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Growing up can be surreal. That foundational truth is taken to its extreme in the 2015 coming of age movie Girl Asleep (now streaming on Peacock!). After moving to a new school and struggling to make friends, 14-year-old Greta Driscoll is thrust into a fantasy world when her mother invites the entire school to her 15th birthday party. As is often the case with portal fantasy stories, it’s up to the viewer to decide if what Greta experienced was real or the result of a particularly vivid dream. Whatever the reality, Greta comes out the other side with a clearer understanding of herself, her peers, and her new environment.
That’s a common and well-documented benefit of sleep. We are constantly, every day, awash in a stream of new information. Yet, we’re somehow able to take it all in and weave together a cohesive narrative of the world around us. Scientists believe that sleep is a critical component of that process, allowing us to reinforce and consolidate new information and new memories without losing anything already in memory storage.
That ability to take in a constant stream of information and incorporate it all into a worldview is one of the primary ways in which humans have artificial intelligences beat. They’re better than us at crunching numbers and making calculations. They’re more precise and more consistent. Yet, there’s no denying that we’re smarter, because we can see the big picture.
When neural networks are trained sequentially — meaning they are trained on one task after another — they often overwrite what they had previously learned in order to accommodate the new task. This phenomenon is known as catastrophic forgetting and is tantamount to you forgetting how to tie your shoes every time you learn to microwave popcorn, and vice versa. Neural networks can run calculations in seconds that would take humans years to work out, but they can’t remember what they had for lunch, so to speak.
Researchers from the University of California, San Diego and the Institute of Computer Science of the Czech Academy of Sciences wondered if the solution to catastrophic forgetting might have something to do with sleep, and if a good nap might rescue their A.I. from its perpetual lobotomy. That’s according to a recent paper published in the journal PLOS Computational Biology.
The team set up their neural network to mimic natural neural systems like the brain. Instead of delivering a constant stream of data, information was delivered in spikes at specific times. When we learn new information, our neurons fire in a specific pattern, reinforcing the neurons between them. The relationship between those neurons is believed to play a crucial role in the development and maintenance of memories.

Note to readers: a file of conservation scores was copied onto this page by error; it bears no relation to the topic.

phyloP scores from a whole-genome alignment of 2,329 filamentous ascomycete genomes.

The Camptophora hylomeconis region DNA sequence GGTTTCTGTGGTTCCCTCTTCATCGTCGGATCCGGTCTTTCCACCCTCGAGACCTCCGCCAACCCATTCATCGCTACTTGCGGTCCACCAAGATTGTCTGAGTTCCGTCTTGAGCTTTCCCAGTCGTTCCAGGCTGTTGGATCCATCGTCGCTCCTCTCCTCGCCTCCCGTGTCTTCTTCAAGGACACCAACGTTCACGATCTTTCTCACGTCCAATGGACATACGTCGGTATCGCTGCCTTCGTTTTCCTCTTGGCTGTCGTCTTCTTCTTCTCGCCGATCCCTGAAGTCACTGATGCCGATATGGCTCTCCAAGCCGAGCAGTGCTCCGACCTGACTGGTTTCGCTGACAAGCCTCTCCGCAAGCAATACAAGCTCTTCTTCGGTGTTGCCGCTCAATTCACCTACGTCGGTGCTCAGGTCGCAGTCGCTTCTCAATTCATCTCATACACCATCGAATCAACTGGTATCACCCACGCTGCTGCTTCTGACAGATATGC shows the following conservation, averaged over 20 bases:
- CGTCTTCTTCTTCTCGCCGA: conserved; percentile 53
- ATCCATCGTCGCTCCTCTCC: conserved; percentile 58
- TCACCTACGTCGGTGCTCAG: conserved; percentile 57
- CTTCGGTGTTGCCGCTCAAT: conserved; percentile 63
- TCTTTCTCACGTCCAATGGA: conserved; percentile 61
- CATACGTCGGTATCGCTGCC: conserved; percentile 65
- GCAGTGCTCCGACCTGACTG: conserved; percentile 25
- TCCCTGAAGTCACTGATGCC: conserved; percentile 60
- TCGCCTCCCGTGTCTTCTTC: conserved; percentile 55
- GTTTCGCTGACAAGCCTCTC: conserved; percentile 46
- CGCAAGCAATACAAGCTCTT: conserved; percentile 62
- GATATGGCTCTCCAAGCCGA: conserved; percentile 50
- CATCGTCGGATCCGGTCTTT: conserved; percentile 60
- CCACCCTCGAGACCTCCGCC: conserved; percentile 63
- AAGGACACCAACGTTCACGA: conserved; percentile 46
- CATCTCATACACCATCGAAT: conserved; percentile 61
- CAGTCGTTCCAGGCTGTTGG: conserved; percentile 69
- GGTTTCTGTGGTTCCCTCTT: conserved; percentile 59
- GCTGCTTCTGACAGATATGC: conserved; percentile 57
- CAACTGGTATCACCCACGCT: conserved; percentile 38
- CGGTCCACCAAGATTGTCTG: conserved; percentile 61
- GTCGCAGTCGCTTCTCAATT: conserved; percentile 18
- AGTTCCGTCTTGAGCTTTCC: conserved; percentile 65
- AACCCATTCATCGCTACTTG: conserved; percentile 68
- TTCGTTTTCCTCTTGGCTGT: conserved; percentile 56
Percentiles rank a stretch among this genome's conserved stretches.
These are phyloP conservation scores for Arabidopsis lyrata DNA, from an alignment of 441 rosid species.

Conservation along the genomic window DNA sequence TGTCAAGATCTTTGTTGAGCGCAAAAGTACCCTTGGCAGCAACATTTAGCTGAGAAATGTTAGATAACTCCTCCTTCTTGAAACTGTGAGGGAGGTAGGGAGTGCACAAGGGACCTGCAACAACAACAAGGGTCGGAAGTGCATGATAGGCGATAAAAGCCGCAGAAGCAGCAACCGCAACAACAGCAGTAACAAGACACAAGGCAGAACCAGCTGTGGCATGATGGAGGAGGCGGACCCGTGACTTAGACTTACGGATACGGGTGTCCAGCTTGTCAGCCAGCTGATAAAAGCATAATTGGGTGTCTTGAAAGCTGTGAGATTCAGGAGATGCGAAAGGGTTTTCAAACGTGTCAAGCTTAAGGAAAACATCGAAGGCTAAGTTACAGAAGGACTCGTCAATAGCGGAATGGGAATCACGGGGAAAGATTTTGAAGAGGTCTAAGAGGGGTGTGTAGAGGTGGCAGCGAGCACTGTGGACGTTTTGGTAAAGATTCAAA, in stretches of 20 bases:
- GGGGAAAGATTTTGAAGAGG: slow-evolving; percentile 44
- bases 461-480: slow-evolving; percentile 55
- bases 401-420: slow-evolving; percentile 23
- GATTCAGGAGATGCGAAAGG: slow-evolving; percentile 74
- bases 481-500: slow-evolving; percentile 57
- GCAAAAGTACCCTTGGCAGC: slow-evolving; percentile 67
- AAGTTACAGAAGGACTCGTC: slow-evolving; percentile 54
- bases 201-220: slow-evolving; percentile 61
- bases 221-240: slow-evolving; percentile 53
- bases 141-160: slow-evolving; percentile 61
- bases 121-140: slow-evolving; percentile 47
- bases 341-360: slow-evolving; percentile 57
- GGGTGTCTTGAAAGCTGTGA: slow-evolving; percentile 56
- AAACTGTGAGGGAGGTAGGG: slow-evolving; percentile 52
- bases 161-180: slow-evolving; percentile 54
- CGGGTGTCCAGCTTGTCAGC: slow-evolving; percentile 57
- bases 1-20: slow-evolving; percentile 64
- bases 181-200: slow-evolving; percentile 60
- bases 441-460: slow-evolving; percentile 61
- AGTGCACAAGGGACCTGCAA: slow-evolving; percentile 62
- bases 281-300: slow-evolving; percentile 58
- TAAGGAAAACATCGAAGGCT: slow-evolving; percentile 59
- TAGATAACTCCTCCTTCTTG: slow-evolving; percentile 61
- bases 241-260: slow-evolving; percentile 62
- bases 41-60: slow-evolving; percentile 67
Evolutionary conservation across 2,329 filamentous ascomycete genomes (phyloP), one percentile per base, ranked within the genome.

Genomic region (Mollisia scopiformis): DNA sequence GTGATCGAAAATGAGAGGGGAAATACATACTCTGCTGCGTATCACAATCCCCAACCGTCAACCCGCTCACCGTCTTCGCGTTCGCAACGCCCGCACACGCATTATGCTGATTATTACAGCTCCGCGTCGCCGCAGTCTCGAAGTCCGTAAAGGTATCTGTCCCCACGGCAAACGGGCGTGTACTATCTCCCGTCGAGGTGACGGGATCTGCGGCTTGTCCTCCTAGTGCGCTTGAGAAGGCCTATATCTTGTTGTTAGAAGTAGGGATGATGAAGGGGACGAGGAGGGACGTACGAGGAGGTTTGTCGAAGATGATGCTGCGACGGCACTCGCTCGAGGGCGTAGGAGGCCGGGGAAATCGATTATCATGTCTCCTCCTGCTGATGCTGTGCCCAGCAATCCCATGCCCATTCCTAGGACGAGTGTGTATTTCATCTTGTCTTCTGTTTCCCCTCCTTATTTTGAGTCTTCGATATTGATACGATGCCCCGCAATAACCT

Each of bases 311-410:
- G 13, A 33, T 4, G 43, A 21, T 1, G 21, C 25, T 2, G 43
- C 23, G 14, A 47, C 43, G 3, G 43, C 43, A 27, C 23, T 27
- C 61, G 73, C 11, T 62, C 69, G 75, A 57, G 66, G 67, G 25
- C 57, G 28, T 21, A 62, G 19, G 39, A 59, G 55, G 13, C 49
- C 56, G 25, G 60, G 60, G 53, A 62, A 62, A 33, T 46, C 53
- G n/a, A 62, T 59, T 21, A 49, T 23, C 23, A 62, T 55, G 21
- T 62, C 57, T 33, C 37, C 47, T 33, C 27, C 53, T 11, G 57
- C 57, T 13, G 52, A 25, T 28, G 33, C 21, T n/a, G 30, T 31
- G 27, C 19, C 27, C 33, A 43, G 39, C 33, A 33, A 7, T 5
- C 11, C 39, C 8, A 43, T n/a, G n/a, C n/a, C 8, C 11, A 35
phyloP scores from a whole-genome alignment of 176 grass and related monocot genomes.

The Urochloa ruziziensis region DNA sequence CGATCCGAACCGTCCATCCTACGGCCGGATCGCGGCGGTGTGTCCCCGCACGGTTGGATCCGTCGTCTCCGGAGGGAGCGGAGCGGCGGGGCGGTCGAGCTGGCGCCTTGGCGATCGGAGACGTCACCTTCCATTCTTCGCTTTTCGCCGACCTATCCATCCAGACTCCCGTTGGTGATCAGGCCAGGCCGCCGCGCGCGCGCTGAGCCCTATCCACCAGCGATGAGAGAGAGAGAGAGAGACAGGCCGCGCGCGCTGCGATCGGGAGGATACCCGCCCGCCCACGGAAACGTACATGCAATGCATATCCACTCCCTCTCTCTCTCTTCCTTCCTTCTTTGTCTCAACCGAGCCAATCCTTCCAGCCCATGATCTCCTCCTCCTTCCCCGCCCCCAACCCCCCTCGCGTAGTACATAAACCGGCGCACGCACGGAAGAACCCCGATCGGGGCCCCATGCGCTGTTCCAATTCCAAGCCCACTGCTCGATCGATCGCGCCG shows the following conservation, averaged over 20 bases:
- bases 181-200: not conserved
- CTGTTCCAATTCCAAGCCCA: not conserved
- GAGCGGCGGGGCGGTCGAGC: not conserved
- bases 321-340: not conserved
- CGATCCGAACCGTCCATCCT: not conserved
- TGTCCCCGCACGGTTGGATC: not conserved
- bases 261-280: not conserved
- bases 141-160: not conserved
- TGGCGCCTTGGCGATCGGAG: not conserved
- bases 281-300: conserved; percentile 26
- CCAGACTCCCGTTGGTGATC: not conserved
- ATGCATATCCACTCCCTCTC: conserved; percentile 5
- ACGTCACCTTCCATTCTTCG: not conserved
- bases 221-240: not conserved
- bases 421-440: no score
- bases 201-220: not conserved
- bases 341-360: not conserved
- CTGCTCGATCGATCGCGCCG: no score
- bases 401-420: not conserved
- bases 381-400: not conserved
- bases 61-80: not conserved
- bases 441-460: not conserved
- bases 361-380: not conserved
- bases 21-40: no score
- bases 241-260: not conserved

When we sleep, those patterns fire spontaneously in a process known as reactivation or replay, further reinforcing new memories. Scientists have also observed the transfer of prior knowledge from old tasks to newly learned ones during sleep. In essence, sleeping allows us to revisit and reaffirm new memories while also incorporating them into our existing model of the world. Sleep weaves new information into our existing mental tapestry, but machines don’t sleep. So instead of weaving a narrative, it’s more like a constant stream of consciousness with nothing retained.
If sleep is the key to retaining information and more complex learning, then all they needed to do was put their A.I. down for a nap. When researchers introduced periods of offline time, mimicking sleep, in between learning tasks, catastrophic forgetting was significantly reduced.
Before the neural network was given a nap, every new task shifted the synaptic weight representing the old task and reallocated it for the new one. In short, the old memory was erased to facilitate the new one. When they introduced sleep, however, those synaptic weights were constrained. Instead of being wiped when a new task was taught, the synaptic weight converged toward a point between the old and new tasks. It appeared as though the neural network was able to better incorporate knowledge of multiple tasks when they’re allowed to rest. They don’t totally forget.
Not only could this help engineers develop smarter and more capable artificial intelligences — that much seems obvious — but it also provides a model through which we can study our own minds and better understand how we learn and retain memory.
In the meantime, we’re glad to know that the A.I. of the future might have some leisure time to themselves. We ask so much of them, it’s the least we can do.